Brent Young is a seasoned athlete who has been competing in triathlons for more than a decade. He started with local Ultramax Sports races — the MaxTrax Duathlon and the Jay Dix Challenge to Cure — and steadily worked his way up to more intense long-distance events, such as the TriREV3 Triathlon in Branson and the Pigman Triathlon in the Cedar Rapids suburb of Palo, Iowa.
Brandon Young has a list of athletic accomplishments that is no less impressive; he ran his first official race at the wee age of 7. “I like triathlons because they’re an individual event,” 14-year-old Brandon says. “You have to push through on your own and reach the goals that you set for yourself.”
Although Brent is now a triathlon veteran, he admits he had to start out slow. Spinning and mountain biking helped him strengthen his cycling skills, and competing in duathlons (a competition of cycling and running components) gave him a feel for racing. By definition, a triathlon refers to an athletic contest consisting of three different events — typically swimming, cycling and long-distance running.
How does one prepare for such an event? With lots of swimming, cycling and long-distance running, Brent says. “We’re constantly training; it never stops. We’re always riding between 20 to 30 miles at a time, but between work and family, you’ve got to find a balance. We try to do just enough to keep ourselves in shape.”
Getting ready for a race follows simple logic: longer events require more groundwork. However, time and experience make it easier to determine how to train for an event. With such rigorous preparation, it’s not a stretch to think that sometimes it might be hard to stay motivated. The changing seasons and not-so-agreeable Missouri weather make it difficult to exercise outdoors year-round, but successful triathletes like the Youngs keep pushing through the tedium and the inconveniences.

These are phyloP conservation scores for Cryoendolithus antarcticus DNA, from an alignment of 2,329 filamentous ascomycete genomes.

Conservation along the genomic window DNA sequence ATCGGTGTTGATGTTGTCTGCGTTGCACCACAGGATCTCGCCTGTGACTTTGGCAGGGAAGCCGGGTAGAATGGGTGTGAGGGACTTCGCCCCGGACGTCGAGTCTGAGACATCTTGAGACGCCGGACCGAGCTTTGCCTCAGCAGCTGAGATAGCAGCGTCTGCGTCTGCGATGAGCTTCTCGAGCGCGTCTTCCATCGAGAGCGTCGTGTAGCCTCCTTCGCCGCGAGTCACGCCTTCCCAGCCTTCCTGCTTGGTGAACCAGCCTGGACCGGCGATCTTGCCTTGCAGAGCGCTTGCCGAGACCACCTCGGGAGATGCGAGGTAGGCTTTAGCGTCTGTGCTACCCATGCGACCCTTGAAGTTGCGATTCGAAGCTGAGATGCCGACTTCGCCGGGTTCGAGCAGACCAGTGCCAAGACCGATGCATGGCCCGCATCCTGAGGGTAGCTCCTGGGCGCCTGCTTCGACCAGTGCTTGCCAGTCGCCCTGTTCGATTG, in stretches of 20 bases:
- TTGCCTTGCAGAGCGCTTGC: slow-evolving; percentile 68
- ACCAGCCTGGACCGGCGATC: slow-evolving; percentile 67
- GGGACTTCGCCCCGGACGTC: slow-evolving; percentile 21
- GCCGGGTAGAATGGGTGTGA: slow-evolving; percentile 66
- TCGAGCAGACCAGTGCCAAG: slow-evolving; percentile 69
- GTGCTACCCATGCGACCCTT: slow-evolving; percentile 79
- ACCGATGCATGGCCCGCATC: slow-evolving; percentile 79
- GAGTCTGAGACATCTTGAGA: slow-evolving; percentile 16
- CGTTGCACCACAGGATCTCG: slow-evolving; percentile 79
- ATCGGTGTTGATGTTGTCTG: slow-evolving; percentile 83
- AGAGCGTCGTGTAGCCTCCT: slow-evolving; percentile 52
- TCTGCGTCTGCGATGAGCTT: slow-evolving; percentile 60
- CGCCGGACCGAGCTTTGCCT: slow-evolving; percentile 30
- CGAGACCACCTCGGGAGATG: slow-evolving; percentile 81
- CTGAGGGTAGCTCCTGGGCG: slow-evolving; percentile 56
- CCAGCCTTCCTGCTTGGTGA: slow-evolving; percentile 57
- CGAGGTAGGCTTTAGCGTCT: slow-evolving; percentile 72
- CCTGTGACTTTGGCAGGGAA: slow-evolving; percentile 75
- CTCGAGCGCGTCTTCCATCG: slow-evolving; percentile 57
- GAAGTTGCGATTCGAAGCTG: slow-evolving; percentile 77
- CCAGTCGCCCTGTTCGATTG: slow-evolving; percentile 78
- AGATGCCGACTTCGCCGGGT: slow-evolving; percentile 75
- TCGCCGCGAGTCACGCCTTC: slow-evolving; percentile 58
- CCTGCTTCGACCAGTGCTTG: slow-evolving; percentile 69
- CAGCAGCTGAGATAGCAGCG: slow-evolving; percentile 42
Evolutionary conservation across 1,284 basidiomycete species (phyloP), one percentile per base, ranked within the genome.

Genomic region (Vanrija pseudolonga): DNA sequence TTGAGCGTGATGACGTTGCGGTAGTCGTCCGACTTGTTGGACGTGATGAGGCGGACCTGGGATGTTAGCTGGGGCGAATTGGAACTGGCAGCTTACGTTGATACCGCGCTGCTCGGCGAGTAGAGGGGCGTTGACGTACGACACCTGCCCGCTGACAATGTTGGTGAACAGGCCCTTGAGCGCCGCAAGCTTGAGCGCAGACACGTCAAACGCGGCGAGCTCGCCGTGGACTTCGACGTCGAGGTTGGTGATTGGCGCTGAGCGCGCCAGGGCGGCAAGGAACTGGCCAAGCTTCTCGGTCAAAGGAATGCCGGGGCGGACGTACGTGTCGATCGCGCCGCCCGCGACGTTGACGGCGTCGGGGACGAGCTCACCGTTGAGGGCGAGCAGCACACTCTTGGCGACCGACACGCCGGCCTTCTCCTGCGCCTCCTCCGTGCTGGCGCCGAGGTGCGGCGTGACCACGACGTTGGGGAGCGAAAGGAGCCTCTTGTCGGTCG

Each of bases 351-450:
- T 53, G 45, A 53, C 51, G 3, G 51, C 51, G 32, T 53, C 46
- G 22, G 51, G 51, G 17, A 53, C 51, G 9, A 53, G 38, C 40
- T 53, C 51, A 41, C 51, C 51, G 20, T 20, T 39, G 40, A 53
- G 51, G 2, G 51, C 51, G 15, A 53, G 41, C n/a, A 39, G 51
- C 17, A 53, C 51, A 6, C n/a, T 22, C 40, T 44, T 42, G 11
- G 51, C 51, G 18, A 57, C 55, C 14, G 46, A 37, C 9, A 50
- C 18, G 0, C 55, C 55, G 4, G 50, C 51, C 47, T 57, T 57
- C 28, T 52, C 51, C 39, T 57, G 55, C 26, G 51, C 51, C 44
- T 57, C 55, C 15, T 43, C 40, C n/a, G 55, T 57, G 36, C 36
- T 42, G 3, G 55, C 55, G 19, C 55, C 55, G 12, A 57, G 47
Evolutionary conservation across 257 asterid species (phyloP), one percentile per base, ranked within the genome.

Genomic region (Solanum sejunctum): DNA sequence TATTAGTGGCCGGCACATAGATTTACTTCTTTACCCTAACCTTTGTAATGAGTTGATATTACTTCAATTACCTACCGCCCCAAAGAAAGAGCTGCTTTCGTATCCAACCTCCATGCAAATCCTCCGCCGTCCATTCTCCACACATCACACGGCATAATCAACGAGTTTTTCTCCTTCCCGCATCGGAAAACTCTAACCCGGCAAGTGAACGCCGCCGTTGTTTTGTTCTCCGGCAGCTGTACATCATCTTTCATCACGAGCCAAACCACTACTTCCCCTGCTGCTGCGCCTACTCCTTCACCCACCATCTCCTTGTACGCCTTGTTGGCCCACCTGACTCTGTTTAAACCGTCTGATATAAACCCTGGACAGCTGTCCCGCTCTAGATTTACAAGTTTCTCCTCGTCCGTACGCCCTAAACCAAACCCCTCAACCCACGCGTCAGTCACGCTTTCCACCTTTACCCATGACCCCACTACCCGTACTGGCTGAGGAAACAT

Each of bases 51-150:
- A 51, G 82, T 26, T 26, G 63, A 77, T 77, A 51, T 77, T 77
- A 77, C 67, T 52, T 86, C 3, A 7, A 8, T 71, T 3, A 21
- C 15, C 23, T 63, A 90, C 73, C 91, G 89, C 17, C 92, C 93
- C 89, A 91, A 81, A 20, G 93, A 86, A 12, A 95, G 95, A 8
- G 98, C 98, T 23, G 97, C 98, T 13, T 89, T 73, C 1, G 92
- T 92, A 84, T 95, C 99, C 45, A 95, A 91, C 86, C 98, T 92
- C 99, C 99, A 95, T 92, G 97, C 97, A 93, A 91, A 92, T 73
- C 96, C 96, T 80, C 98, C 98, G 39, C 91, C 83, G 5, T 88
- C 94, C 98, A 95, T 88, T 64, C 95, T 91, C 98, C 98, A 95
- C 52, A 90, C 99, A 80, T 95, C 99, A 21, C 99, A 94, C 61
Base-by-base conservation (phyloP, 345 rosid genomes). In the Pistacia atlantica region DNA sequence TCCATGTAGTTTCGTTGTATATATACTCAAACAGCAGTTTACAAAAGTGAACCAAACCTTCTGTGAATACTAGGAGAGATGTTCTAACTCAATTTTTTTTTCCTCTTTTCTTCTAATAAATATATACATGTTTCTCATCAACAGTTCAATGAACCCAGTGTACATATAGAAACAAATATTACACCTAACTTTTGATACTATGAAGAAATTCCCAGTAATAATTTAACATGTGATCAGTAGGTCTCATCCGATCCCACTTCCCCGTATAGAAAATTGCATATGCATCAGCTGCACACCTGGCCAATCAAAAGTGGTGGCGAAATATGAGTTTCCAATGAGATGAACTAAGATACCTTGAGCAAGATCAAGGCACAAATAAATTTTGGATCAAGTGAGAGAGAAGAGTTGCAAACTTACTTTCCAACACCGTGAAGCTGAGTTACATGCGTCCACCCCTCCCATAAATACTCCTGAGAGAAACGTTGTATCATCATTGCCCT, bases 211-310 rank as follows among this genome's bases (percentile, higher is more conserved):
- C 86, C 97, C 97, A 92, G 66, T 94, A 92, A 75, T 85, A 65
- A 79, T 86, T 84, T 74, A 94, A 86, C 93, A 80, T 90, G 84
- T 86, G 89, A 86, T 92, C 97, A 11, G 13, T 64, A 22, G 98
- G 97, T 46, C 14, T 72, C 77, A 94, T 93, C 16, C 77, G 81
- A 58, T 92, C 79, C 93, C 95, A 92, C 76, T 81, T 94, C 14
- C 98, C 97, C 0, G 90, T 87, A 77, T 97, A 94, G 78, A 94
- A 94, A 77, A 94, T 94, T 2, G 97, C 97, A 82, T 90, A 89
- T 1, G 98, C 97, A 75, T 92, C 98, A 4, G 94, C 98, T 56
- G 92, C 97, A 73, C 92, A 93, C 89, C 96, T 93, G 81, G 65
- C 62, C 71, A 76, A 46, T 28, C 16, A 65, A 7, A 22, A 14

Even the most prepared athlete will run into challenges in this inherently challenging sport. Brent and Brandon admit they have found some courses more difficult than others. For Brent, the hills of the REV3 in Branson were formidable; for Brandon, his first race in Wisconsin was one of his hardest.
On the course, this duo depends on each other for encouragement, but a little father-son competition can’t hurt. “We feed off of each other,” Brent says.
And when things don’t go so well? “Misery loves company,” Brent says, “and we definitely suffer together.”
Through the highs, the lows and the intense preparation, another member of this successful squad is ready to provide support: wife and mother Rhonda Young. Rhonda has always been a cheerleader for her husband and son, and she rarely misses a race. “The encouragement and inspiration that they give each other is amazing,” she says. “I’m very proud to be part of this father-son team.
If you’re feeling inspired by this terrific twosome, it’s never too late to get started. Both Brandon and Brent agree that anyone can become a successful triathlete. The key is to take that first step, set attainable goals for yourself and stay focused. Brent adds that any hobby provides an excellent opportunity to meet new and interesting people.
“It’s always nice to meet people with similar interests,” he says. “The community and camaraderie between all of us who race is pretty great.”